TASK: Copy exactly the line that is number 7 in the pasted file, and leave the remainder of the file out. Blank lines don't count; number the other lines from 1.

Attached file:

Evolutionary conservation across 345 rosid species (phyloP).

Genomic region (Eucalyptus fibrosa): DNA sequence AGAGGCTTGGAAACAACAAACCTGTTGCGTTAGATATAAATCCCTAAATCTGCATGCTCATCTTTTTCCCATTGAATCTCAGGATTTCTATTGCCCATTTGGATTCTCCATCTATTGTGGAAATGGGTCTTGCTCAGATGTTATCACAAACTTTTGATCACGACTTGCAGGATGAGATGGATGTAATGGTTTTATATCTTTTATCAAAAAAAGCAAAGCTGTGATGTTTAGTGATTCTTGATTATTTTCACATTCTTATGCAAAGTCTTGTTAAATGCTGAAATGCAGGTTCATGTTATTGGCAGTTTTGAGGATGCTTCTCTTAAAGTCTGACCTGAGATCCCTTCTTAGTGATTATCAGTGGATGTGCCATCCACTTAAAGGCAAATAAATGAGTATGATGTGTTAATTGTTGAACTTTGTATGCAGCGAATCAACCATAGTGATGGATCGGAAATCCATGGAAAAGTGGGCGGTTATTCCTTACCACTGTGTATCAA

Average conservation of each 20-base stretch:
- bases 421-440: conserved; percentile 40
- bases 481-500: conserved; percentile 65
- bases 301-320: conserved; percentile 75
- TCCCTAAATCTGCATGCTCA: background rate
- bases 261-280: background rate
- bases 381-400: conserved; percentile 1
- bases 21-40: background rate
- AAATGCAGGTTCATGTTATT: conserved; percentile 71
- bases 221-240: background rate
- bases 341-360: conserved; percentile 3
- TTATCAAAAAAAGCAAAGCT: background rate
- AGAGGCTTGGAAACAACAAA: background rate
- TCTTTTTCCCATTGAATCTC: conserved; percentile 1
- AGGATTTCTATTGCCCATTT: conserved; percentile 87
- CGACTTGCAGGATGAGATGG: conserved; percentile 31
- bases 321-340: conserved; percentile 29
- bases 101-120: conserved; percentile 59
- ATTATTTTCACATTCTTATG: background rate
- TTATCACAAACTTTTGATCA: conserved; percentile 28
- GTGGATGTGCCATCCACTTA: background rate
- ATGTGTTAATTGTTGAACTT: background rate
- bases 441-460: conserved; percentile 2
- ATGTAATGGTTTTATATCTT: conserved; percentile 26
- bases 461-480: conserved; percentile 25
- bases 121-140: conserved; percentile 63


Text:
- TCCCTAAATCTGCATGCTCA: background rate